Movie Reviews

What to See this Weekend: Reviews for “Harriet,” “Motherless Brooklyn” & “Jojo Rabbit”

There’s a little something-for-everyone in theaters this weekend, including two interesting takes on history. If you’re wondering which film to throw your money at, I’ve seen all three and can help. Continue reading →

Harriet Tubman

FREE MOVIE PASSES: See “Harriet” EARLY & FOR FREE

Is it really possible that Harriet is the first feature-length film about Harriet Tubman? I remember watching a TV miniseries about her life called A Woman Called Moses (starring Cecily Tyson) and Octavia Spencer played her fantastically on Drunk History. Despite this (and her appearance in Abraham Lincoln: Vampire Hunter of course), Harriet will be our first chance to see one of America’s greatest heroes on the big screen. So, who wants to see Harriet EARLY and FOR FREE? Continue reading →

Uglydolls
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FREE MOVIE PASSES: See “UglyDolls” all over Texas EARLY & FOR FREE

Big Kids have gotten their share of Blockbuster Movies lately, but here’s something for the Little Kids. UglyDolls is about a group of toys who don’t fit the mold of “traditional dolls,” but long to be loved anyway. It boasts a star-studded cast (Kelly Clarkson, Nick Jonas and Janelle Monae to name a few) and features a stellar soundtrack. Best of all, I have passes to see UglyDolls all over Texas! Continue reading →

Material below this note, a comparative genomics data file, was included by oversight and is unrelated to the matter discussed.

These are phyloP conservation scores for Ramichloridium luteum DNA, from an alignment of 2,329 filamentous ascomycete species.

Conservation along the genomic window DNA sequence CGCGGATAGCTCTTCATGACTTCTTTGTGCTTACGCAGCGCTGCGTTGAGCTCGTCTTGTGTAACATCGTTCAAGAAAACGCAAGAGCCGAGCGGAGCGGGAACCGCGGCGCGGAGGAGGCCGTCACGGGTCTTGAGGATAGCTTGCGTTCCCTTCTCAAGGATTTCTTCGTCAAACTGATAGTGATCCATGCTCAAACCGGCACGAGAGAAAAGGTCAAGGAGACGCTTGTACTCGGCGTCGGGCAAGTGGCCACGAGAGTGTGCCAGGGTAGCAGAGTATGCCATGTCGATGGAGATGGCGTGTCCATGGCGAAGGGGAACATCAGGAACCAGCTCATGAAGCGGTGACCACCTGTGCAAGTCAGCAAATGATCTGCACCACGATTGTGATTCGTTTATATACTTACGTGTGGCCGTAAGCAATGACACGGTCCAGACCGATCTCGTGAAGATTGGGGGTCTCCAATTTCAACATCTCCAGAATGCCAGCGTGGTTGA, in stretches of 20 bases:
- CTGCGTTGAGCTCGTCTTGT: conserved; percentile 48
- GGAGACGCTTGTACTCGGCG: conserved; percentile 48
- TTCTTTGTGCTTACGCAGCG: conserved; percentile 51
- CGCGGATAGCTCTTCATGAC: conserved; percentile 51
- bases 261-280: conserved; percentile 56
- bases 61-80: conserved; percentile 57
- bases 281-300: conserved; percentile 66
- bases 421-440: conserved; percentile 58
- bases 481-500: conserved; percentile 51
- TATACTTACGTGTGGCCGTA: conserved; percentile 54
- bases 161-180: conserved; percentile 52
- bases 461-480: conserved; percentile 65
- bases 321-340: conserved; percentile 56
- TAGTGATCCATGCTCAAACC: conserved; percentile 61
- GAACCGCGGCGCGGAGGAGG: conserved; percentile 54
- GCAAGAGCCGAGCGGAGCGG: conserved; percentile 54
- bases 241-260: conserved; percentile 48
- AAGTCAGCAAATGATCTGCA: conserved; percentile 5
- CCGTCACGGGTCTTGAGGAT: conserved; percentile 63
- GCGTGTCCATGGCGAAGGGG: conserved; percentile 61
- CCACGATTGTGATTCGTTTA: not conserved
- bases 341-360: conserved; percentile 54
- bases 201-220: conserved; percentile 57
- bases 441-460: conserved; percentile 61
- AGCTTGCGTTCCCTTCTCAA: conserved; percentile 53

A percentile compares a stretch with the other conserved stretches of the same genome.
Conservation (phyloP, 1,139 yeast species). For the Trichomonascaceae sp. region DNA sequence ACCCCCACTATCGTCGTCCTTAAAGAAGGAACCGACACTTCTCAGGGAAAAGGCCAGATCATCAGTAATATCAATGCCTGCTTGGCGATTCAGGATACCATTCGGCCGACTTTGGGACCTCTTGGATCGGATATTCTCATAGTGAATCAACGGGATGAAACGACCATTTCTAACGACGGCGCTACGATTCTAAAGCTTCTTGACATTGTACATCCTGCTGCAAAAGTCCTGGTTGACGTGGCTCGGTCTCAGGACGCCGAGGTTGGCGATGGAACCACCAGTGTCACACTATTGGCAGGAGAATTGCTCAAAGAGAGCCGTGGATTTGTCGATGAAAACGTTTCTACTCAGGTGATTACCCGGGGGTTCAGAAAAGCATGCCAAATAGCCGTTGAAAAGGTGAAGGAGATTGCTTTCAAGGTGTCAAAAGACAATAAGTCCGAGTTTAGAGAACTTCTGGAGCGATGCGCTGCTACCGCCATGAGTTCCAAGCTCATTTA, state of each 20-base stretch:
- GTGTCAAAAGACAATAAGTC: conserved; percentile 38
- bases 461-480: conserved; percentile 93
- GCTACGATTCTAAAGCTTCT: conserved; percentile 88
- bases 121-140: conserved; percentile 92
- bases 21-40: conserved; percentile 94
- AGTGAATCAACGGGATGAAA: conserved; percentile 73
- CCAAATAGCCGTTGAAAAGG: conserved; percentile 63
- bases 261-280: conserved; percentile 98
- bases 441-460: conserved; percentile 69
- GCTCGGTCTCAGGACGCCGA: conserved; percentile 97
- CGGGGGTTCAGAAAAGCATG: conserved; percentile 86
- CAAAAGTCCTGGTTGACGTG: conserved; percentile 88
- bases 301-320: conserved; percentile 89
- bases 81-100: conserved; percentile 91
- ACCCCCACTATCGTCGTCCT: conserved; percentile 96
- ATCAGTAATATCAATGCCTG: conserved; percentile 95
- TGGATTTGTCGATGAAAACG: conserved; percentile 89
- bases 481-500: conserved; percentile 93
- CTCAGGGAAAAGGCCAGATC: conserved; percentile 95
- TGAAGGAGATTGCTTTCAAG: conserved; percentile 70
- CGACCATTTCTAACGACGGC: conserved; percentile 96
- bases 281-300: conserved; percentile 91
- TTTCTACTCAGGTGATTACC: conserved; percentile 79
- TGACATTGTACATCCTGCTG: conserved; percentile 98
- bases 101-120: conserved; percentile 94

Monae, Henson & Spencer

MOVIE REVIEW: Why “Hidden Figures” is a Modern Problem

Hidden Figures tells the remarkable true story of three women (Katherine Johnson, Dorothy Vaughn and Mary Jackson) who broke race and gender barriers at NASA to play a part in the space race. It features wonderful performances by Taraji P. Henson, Octavia Spencer and Janelle Monae, as well as a return to form for Kevin Costner. There’s also a lovely and unexpected tribute to John Glenn, played by Scream Queens‘ Glen Powell. Director Theodore Melfi doesn’t dig too deeply into the Civil Rights Movement, but he does remind us of the ugly realities of the time (like segregated bathrooms and office spaces). Even Katherine Johnson was forced to drink from a separate coffee maker while working at NASA, despite the important work she did alongside white men and women there.

Hidden Figures is a text-book crowd pleaser, with lovable actors playing remarkable people who changed the world, but it also brings to mind the women it doesn’t mention. Katherine Johnson, Dorothy Vaughn and Mary Jackson managed to get the education they needed to reach their full potential, but what about those who couldn’t? It’s easy to shake our heads in frustration while observing the bigotry of the past, but segregation is alive and well today, especially in our education system. Continue reading →